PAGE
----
Finally, the big one, when we flew from Crete to Cyprus at Christmas, Cyprus Airways were charging by the kilo for the transportation of animals. The fees were 7.50 Euros per kilo. Sage weighed in at 30 kilos, plus the weight of the carrier - we paid 280 Euros (one way!!) They have since changed the pricing system, now you pay a set fee if your dog is up to 20 kilos, another fee up to 30 kilos etc. It cost 160 Euros, one way, for Sage and the carrier. 

Again, I expect every airport has a different procedure, and every airline a different system for booking, pricing, paying etc. Our journey was quite straight forward:

  • We turned up early to the airport, with Sage already in her carrier, and went straight to the check in desk. They re-directed us to a counter that was for people with special travel requirements. 
  • We tried to weigh her on the suitcase belt, but the carrier was too big. The staff of the airline just asked us her weight and charged us accordingly. Stricter airlines may make you weigh the animal in front of them.
  • I went to pay at the desk for excess luggage charges (luggage handler for several airlines). 
  • We went outside to wait, so as not to check our 'special luggage' earlier than necessary. We made sure she had a drink of water.
  • When it was time, we went to the area where you check oversized luggage. Here we had to take her out of the carrier, so they could scan the carrier. I walked through security with her on the lead. Then I got her back into the carrier (by means of a couple of treats - useful to have with you if your dog is as greedy as mine), and then had to leave her waiting on a conveyer belt to be carried out to the plane.
I then went through security as normal, and waited to find her on the other side....

The worst part of all of this was at Heraklion airport, when we arrived in Crete. I suppose this is a hazard of flying in the summer months. There were too many flights landing, chaos in the airport, people pushing and shoving for their luggage, and nobody to ask where to collect our dog. I admit I got in a bit of a panic. There was nobody at the luggage handling desk, and nobody seemed to know anything. Finally, as our luggage started to arrive on the belt, I heard a little bark somewhere close by through the crowd, and she was sitting there in her carrier, looking relieved to see me. You don't need to know that I cried just a little, out of relief!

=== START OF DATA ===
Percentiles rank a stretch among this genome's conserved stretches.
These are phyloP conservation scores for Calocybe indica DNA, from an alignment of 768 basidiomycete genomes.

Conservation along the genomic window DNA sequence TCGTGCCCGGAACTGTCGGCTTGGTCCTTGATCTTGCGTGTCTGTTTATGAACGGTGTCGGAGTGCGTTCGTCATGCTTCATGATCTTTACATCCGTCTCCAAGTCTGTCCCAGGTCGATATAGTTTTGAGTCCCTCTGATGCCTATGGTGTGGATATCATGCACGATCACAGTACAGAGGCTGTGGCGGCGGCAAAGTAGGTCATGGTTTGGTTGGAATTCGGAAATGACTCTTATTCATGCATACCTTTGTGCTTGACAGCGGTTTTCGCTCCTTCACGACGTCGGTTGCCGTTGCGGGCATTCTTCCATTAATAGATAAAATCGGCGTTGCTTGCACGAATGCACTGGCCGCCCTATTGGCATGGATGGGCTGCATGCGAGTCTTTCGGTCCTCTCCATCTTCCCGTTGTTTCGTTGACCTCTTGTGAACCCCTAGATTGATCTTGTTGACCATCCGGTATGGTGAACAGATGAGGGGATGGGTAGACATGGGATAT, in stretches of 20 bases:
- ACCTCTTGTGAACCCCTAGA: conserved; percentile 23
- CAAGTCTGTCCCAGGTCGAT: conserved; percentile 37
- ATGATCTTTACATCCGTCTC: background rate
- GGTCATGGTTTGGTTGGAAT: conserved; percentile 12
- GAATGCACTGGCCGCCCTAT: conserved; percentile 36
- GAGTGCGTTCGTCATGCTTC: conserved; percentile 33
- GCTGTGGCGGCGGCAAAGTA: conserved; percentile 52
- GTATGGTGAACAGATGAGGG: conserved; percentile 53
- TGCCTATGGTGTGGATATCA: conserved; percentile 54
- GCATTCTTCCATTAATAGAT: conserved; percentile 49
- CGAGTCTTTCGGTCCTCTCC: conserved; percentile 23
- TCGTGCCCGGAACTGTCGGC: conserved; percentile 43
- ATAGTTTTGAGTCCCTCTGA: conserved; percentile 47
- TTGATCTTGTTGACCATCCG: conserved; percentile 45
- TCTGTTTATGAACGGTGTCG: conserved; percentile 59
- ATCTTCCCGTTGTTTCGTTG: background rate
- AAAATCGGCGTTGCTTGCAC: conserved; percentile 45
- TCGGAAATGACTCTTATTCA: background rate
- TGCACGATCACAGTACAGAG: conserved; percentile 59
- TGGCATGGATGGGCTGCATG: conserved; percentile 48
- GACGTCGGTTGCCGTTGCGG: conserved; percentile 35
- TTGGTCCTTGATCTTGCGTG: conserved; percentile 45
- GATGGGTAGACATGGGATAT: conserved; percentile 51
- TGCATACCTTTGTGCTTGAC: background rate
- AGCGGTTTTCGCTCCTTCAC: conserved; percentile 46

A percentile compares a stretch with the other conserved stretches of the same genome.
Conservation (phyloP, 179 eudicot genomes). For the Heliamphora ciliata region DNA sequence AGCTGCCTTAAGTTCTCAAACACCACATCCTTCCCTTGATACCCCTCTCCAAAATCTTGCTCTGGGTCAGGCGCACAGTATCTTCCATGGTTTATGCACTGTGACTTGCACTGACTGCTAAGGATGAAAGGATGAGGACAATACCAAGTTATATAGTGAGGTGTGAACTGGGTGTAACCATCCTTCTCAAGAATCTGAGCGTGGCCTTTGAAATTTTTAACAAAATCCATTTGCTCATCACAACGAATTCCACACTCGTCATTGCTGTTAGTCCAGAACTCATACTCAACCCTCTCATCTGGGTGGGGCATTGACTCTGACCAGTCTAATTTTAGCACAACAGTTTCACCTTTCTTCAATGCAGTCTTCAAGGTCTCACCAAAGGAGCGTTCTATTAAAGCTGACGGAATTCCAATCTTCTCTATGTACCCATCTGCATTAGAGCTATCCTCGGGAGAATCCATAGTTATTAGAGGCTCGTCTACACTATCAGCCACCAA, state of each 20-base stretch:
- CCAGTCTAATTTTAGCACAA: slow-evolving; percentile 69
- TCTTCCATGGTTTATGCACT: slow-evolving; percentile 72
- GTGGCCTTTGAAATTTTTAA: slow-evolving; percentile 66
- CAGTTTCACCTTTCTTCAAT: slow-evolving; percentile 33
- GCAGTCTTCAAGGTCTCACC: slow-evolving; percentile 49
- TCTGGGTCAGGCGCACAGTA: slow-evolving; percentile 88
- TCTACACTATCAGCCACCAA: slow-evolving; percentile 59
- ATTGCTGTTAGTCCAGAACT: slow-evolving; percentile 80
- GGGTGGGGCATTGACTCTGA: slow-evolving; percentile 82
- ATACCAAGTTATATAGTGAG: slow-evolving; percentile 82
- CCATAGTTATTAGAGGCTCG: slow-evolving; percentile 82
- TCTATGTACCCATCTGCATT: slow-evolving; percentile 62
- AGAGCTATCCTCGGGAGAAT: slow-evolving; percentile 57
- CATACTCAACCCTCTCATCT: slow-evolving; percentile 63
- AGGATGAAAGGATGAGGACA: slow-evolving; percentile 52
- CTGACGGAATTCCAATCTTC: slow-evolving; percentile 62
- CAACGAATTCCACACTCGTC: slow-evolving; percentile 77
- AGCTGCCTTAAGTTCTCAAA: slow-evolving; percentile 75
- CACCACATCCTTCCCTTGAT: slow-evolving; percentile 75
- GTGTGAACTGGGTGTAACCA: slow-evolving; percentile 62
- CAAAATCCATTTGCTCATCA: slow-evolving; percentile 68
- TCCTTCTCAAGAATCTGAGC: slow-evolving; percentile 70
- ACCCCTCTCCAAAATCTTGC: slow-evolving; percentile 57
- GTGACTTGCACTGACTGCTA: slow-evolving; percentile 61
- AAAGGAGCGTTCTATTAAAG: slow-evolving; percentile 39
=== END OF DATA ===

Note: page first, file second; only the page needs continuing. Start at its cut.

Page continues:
A final note....

For Sage's first flight, we gave her sedatives. It was recommended by the vet, and I thought it would be a good idea. It wasn't. It was horrible. I have since read that this is not generally recommended as the dog is not able to balance during the flight as the plane moves around. It may also lead to respiratory and cardiovascular problems due to the increased pressure. I suppose if your dog is particularly anxious, and it is necessary to fly, consult your vet to see if there are alternatives to sedatives that your dog could take. For Sage, considering it was a short flight (1 hour 15 minutes), I decided not to sedate her for her second flight. It may  have been more traumatic, I don't know, but she certainly recovered from it MUCH more quickly, and was her old self within minutes, instead of the 2 days she took to recover the 
previous time. For more information on sedating animals for transport, see: 

And so here we are, ready to start exploring, and blogging about all our experiences from our holidays in Crete

On the beach at Ammoudara